HOOVER, Ala. — Ole Miss coach Hugh Freeze said almost 2,800 words before taking a question during his press conference Thursday. While he had much to say, his comments lacked anything resembling substance. His rambling opening filibuster felt much more like a sermon than a press conference, as he spoke about the adversity facing his program and the lessons it had taught him as a father and as a man.

Freeze discussed topics such as the program’s improved academic status and how working with Navy SEALs will help the Rebels handle rough waters. He seemingly listed every member of his coaching staff and broke down his depth chart position by position. He even went into detail on the team’s ongoing competition at long-snapper and the backup punter duties.

His opening address was the last of SEC Media Days and by far the longest of the week. Credit him for coming in with a game-plan, however ineffective it might have been. It certainly was odd and out of character, a coach known for high-scoring, exciting offense seemingly trying to milk the clock from the opening whistle.

When he finally wrapped up his nearly 3,000-word opening statement and began taking questions, the first directed at Freeze was about the recently-filed lawsuit by his predecessor, Houston Nutt.

For all the words Freeze had to share with the SEC’s media, he had only 19 words to say about the lawsuit. (He spent 65 words talking about special teams though.)

“I would absolutely love to share my opinion on it. Unfortunately it’s a legal case, and I can’t comment,” Freeze answered.

That was all Freeze had to say when it came to the latest allegation against his program, though earlier Thursday he said the timing of Nutt’s lawsuit was “ironic.”

The most interesting moment of Freeze’s opening statement, and perhaps the only genuine segment of the entire affair, came early in his speech, which many mocked as a filibuster worthy of Washington. The leader of the downtrodden Rebels program expressed his sorrow that he has to continue to defend himself and the actions of his program, instead of discussing his players’ most outstanding qualities.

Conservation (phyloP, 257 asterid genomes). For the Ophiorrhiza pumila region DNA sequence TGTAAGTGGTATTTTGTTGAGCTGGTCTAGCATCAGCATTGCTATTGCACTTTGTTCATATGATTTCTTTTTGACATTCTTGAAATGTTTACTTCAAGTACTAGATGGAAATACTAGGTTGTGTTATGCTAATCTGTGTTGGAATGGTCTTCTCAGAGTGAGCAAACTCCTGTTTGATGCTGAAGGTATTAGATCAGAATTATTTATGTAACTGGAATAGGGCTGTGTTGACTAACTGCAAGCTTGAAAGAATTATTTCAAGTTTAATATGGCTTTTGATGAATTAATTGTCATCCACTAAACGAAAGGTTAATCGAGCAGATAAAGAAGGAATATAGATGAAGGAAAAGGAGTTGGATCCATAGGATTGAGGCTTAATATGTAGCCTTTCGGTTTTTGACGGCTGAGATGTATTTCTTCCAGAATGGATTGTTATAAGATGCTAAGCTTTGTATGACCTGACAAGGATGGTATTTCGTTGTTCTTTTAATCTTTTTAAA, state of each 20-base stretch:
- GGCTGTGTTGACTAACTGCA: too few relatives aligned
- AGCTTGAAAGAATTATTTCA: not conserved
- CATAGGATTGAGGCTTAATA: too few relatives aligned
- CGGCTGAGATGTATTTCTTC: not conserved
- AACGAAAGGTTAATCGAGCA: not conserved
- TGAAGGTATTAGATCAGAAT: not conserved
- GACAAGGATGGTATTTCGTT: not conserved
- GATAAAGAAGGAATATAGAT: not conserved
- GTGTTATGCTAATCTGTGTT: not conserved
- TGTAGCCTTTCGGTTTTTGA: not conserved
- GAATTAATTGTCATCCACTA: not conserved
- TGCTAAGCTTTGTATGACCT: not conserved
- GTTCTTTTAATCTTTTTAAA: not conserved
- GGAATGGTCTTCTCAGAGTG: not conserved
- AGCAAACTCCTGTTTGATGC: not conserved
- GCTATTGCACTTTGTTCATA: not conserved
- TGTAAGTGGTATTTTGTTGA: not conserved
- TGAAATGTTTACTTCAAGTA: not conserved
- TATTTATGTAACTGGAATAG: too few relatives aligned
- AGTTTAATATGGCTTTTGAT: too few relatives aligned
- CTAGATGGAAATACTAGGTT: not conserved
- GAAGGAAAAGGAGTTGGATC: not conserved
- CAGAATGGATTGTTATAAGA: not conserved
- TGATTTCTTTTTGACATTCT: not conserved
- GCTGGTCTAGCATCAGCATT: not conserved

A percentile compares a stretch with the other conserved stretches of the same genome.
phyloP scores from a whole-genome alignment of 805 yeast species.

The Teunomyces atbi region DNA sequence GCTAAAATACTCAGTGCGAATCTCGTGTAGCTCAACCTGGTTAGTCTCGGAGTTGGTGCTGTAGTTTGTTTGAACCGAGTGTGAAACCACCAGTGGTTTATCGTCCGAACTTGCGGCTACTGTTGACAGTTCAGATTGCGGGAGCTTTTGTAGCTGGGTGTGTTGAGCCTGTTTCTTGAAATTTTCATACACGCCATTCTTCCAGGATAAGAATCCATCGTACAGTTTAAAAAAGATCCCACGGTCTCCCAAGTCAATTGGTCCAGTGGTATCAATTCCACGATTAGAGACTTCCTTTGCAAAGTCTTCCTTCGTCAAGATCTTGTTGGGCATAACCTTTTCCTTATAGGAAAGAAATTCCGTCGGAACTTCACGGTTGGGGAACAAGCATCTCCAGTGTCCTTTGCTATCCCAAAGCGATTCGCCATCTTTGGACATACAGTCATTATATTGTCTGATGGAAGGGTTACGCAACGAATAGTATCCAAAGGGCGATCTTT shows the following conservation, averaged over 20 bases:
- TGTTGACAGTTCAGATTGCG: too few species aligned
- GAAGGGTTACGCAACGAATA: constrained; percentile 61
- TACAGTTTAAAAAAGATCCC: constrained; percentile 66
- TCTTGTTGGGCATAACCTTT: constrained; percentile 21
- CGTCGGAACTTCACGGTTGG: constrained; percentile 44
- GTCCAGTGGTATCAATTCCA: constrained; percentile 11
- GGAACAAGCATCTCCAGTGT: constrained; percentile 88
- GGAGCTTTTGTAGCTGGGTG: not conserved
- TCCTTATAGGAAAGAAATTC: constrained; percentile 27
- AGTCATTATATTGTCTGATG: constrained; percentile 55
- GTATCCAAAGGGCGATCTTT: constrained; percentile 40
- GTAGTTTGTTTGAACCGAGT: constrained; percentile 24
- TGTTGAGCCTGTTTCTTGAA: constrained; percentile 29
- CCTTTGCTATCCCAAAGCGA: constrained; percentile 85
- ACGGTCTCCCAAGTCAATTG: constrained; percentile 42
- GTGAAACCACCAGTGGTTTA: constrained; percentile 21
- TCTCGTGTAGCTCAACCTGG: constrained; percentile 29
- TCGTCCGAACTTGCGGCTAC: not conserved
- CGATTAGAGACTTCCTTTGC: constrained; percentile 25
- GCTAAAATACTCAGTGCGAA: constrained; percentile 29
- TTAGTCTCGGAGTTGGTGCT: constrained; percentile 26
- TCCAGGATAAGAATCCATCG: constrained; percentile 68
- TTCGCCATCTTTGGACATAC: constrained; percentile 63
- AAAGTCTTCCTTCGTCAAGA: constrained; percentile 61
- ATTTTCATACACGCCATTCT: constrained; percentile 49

“Seems like every year that I’ve stood here, with the exception of my first, that there’s other things that I have to talk about other than our kids. That’s the least likely thing that I enjoy doing,” Freeze said. “I do not enjoy not giving our kids what I believe they deserve.”

The most poignant question was the last one he faced in the main ballroom. While Freeze probably would prefer to talk more about his players and less about the drama and NCAA investigation, he was asked who is most to blame?

“Well, I mean, we obviously have created it in and around our program,” Freeze said. “We’ve got to be responsible for the areas in which we were deficient in, that we didn’t — that we didn’t either react or act properly, or whether it was staff or whether it was boosters.

“So we have to own that. And me being in the position I am, I’ve got to stand and look people in the eyes and take that. And, you know, I have been doing it for several years now, and I’ll certainly be glad and rejoice and thank God when it’s over, but in the meantime, I’ve been charged with leading us through this time. And so I’ve got to look at myself, our staff, our boosters, our people and our players and try the best I can to manage that while we go through it.”

In the end, if Freeze is forced to leave his position at Ole Miss before his time of choosing, he won’t have anyone but himself to blame. While a filibuster may work against the assembled media in Hoover, that tactic won’t get him very far in a courtroom or against the NCAA’s Committee on Infractions.